Named by National Geographic as one of the 25 Wonders of the World, the Blue Lagoon is a shimmering expanse of warmth, relaxation, and rejuvenation. Its unique geothermal seawater comes from 2000 meters within the earth where sea and fresh water converge in a tectonic frontier of porous lava and searing heat. Propelled by extreme pressure, the water ascends to the earth’s surface, emerging enriched with silica, algae, and minerals: the elements that endow Blue Lagoon geothermal seawater with its radiant, healing properties.

      From its humble beginnings in the shadows of a geothermal power plant, Blue Lagoon has evolved into a world of wonder, now encompassing a hotel, a restaurant, a luxury lounge, a renowned line of skin care, a research center, in-water massage, and a wealth of spa and refreshment facilities.

      Achieving harmony with the volcanic landscape of Iceland’s Reykjanes lava plain, the lagoon and its surrounding architecture embody the unification of the man-made and the natural, and adhere to the highest principles of sustainability.

      Blue Lagoon. A wonder of the world. A world of wonder.

      Whales of Iceland
      - larger than life

      Whales of Iceland is the largest whale exhibition in Europe (and perhaps even the world), where guests can learn about the giants of the sea in a calm and modern environment. The permanent exhibition features whales like guests have never seen them before. It is truly a giant experience.

      Landsbankinn
      - leading financial institution

      Landsbankinn is a leading Icelandic financial institution. It offers a full range of financial services and is the market leader in the Icelandic financial service sector with the largest branch network.

      The present bank was established on 7 October 2008 but the history of its predecessor dates back to 1886. The bank is owned by the National Treasury of Iceland, which holds 98.2% of its share capital, and other shareholders who own 1.8%.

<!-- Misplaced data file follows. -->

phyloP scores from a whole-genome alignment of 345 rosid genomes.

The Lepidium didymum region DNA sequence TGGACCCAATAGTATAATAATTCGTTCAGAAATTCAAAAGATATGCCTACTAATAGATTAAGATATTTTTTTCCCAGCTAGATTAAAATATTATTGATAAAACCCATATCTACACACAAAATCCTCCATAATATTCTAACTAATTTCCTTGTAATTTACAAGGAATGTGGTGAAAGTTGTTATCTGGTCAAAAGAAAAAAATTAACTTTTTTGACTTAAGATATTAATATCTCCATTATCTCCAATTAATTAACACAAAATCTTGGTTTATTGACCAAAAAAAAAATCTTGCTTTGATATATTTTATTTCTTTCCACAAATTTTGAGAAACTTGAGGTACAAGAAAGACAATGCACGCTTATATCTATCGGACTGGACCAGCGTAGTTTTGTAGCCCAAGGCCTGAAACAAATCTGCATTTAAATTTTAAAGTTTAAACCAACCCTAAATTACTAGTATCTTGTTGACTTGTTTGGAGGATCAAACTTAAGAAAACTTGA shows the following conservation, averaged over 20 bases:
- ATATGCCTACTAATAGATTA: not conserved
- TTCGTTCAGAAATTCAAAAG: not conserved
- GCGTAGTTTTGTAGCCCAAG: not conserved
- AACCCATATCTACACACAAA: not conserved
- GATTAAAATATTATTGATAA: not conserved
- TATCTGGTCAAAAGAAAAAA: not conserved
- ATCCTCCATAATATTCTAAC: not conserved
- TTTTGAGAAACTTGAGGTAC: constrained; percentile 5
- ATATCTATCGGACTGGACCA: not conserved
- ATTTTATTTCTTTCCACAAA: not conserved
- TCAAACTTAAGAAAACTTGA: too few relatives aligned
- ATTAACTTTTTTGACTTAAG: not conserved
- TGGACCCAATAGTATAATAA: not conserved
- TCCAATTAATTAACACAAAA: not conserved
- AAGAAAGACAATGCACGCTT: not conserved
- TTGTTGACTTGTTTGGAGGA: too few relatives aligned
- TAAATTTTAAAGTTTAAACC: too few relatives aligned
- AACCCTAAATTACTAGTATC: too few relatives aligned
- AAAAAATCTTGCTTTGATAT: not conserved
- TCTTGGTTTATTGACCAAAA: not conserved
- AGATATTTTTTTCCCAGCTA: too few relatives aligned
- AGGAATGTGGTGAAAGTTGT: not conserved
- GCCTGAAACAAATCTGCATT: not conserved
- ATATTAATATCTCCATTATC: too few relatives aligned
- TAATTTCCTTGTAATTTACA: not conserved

Landsbankinn’s strategy is to provide comprehensive financial services that meet customer’s needs. It emphasizes providing exemplary service to customers, developing e-banking for their convenience, increasing the efficiency of support functions, modernizing its technology and ensuring effective utilization of its balance sheet.

      The bank’s vision is to be exemplary and its role is to be a trusted financial partner.

      Special emphasis is placed on promoting a performance-oriented culture in the bank. To follow up on the implementation of this strategy, the bank has defined key goals which are measured regularly to determine progress. These goals include, for example, customer satisfaction and loyalty, profitability, cost efficiency and the correlation between risk appetite and employee satisfaction.

      Landsbankinn wishes to lead the development of a sustainable society in Iceland by integrating economic, social and environmental concerns in its operations. The Bank aims to ensure that both its owners and society at large benefit from its activities.

      It intends to achieve this aim by building solid infrastructure and a strong team of 1.100 employees, by listening to its customers and by respecting and encouraging its employees to actively participate in their community. Landsbankinn was a founding member of Festa, a Centre for Corporate Social Responsibility, and is a member of the UN Global Compact.

      Landsbankinn has been a proud sponsor of the Reykjavik Pride since it was first celebrated in Iceland.

      Dohop
      - get inspired

      Dohop allows people to find the cheapest flights available with just one click. Founded in Reykjavik in 2004, it is the only Icelandic company of its kind and quickly became the go-to tool for finding cheap flights among the locals. Dohop finds the best deals among hundreds of different airlines and online travel agencies, to make sure that the user is getting the cheapest price. Dohop also offers hotel and car rental search engines, so users can make all of their travel bookings from a single website.

      Dohop‘s specialty is finding so-called “self-connect” flight options, which can save travelers money by booking a ticket through two or more different airlines. The ability to look for these self-connect option is what sets Dohop apart from its competition, as it can save people hundreds of dollars on certain routes.

      More recently, Dohop has developed a unique product called Dohop Go!, which allows users to check for the cheapest available flights from their home airport. This tool is perfect for those who are looking for travel inspiration but are not willing to overpay for their flight ticket. Dohop Go! is now available in the Dohop Flights App, both for Android and iOS, along with its traditional flight, hotel, and car search engines. “

      Macland
      - for all your Apple needs

      From starting out as a proper startup with only a good idea and the need to change things, to becoming an established company with 6 employees. Starting from scratch and expanding organically has allowed us to love our expansion and take our customers on the ride with us.